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20% of Naira in Circulation is Fake, Says Former CBN Dep Governor
- Saraki, Dogara harp on N’Assembly’s power to alter the budget
- CSOs uncover N151bn frivolous proposals in 2017 Appropriation Bill
Omololu Ogunmade and Damilola Oyedele in Abuja
Twenty per cent of the currency in circulation is fake, a former Deputy Governor of Central Bank of Nigeria (CBN), Dr. Obadiah Mailafia, has disclosed.
Mailafia made the disclosure yesterday while speaking at the opening session of a three-day public hearing on the 2017 budget appropriation process in the National Assembly on the topic: “Public Finance in the Context of Economic Recession: Innovative Options.”
The ex-banker who said investors’ knowledge of the huge economic potential in Nigeria was the reason for the recent oversubscription of the $1 billion Eurobond sale by the federal government, adding that it was saddening that the concerned authorities appear to be oblivious of the gravity of the fake currency in circulation, which he said was highly detrimental to the growth of the economy.
According to him, when fake currencies of that magnitude circulate, original currencies become scarce, warning that “bad money chases away good money”.
Mailafia blamed the recession in Nigeria on a number of factors such as the fall in oil prices, dwindling foreign reserves, a weakening naira, negative growth, and the existing gap in public policies.
Other factors he listed were poor banking practices, the stock market crisis, speculation, regulatory failure, corruption and fraud, as well as weak macro-economic management.
He described the American depression of 1929 as one of the worst in world history, recalling that though the crisis was caused by a stock market crash, it was compounded by the myopic intervention of the U.S. government at the time, which he said increased the interest rate in the face of the recession, instead of lowering it.
Mailafia warned the federal government and financial regulators against the high interest rate regime, pointing out that it would only aggravate the nation’s economic woes.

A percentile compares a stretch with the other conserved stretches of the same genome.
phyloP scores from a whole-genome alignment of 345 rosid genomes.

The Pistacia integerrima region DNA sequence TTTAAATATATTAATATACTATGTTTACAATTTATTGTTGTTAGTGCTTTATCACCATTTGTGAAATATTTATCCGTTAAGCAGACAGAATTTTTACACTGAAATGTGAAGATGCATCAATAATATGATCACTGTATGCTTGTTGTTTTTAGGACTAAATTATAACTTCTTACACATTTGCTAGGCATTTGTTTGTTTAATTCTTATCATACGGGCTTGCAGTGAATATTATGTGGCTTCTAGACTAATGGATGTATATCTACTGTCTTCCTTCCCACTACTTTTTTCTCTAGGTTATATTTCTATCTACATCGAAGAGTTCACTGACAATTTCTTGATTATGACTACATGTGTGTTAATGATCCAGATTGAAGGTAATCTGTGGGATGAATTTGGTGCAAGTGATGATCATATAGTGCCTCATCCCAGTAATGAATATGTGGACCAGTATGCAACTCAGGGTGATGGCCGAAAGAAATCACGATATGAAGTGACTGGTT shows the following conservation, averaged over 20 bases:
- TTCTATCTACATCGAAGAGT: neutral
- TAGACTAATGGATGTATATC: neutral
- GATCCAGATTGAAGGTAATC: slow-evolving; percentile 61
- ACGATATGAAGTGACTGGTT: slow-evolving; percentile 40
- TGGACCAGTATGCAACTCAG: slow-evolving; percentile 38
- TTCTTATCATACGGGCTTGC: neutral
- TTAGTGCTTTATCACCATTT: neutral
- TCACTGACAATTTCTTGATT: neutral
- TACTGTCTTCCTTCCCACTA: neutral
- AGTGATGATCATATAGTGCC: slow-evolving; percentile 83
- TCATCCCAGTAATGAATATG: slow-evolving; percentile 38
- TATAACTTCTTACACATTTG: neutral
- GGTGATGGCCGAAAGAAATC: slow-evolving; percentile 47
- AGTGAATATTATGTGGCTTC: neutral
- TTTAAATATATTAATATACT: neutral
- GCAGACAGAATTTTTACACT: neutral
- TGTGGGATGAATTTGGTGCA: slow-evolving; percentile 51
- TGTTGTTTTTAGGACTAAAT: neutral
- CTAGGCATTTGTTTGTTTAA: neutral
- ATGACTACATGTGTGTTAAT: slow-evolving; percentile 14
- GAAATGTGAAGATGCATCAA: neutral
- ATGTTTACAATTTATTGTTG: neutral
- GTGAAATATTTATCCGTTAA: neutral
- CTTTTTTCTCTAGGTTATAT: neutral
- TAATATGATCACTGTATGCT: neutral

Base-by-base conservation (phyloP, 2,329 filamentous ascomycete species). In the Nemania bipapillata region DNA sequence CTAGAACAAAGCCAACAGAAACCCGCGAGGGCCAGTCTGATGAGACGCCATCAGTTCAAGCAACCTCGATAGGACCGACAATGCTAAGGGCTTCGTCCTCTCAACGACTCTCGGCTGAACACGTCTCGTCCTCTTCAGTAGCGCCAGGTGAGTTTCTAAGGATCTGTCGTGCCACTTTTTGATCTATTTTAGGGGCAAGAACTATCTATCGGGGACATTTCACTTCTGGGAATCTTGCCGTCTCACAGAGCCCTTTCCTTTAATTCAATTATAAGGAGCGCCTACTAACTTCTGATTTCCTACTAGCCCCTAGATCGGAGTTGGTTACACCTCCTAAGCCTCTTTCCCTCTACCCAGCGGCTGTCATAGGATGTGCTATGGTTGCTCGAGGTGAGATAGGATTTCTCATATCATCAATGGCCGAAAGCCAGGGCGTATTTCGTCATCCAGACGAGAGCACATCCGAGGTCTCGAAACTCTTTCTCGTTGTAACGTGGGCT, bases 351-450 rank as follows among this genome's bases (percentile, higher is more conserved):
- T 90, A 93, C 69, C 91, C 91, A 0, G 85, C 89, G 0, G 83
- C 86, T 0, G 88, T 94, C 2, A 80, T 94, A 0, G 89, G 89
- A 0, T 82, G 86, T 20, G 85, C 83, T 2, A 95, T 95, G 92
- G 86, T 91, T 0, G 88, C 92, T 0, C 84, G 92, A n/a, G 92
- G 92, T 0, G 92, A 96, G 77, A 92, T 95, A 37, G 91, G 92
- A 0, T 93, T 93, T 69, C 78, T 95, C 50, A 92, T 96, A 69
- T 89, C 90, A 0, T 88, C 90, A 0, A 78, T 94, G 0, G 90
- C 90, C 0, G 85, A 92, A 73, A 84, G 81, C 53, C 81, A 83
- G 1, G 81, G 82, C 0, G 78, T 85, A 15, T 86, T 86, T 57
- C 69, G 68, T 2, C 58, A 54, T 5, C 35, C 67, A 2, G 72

He also warned against a hike in taxes, suggesting that the federal government should expand its income tax base by getting more people to pay taxes instead of increasing them, stating that doing so will further impede economic growth and investment.
He also narrated how the U.S. government headed by Franklin D. Roosevelt later rescued the depressed American economy by boosting consumption and building infrastructure which provided jobs, and advised the incumbent government of President Muhammadu Buhari against sustaining its excuses that it did not cause the recession, reminding it that the buck stops on its table.
He also advised the legislature and the executive to deploy the current budget process to stimulate the economy, focus on factors that can rejuvenate growth, stabilise the exchange and interest rates and simultaneously provide a stimulus package that will ensure a synergy between economic growth and the budget package.
He said it was unfortunate that the Central Bank of Nigeria (CBN) allowed the MMM Ponzi scheme to operate in Nigeria, a situation he said could be detrimental to an already crippled economy, in view of Nigerians’ gross involvement in the scheme through the withdrawal of monies with commercial banks for investment in the scheme. He described the trend as risky for banking.
He further advised the government to reposition key institutions, invest in key infrastructure that can create employment for the teeming youths as was the case in the United States, which re-invented railway operations and reduced taxation.
Also delivering a speech on “Key Challenges of Planning and Budgeting in Nigeria: A Case Study of Social Safety Net Programme Implementation in Nigeria”, Dr. Nazif Darma, of the Department of Economics, University of Abuja, blamed the stagnation in the economy on the absence of planning.
He noted that India’s economy has grown consistently for decades because the country has a history of national planning spanning 65 years.
He also canvassed the need to review the Vision 20:20202 blueprint which he said should be aligned with the Sustainable Development Goals (SDGs) of the United Nations.
Darma also echoed Mailafia on taxation, saying “this is not the time to increase taxes. You can increase the number of people that will pay taxes”.
According to him, a five-year development plan should be drawn from Vision 20:2020 plan.
In her presentation, Minister of State for Budget and National Planning, Mrs. Zainab Ahmed said the 2016 budget failed to achieve its target because of the following factors: the contraction in GDP; the fall of the oil production from the targeted 2.2 million barrels per day to 1.4 million; galloping inflation of over 18 per cent from the projected 9.8 per cent; protracted depreciation of the exchange rate from the projected N197 to $1 to N305/$, while the revenue target of 3.8 per cent only attained 2.117 per cent.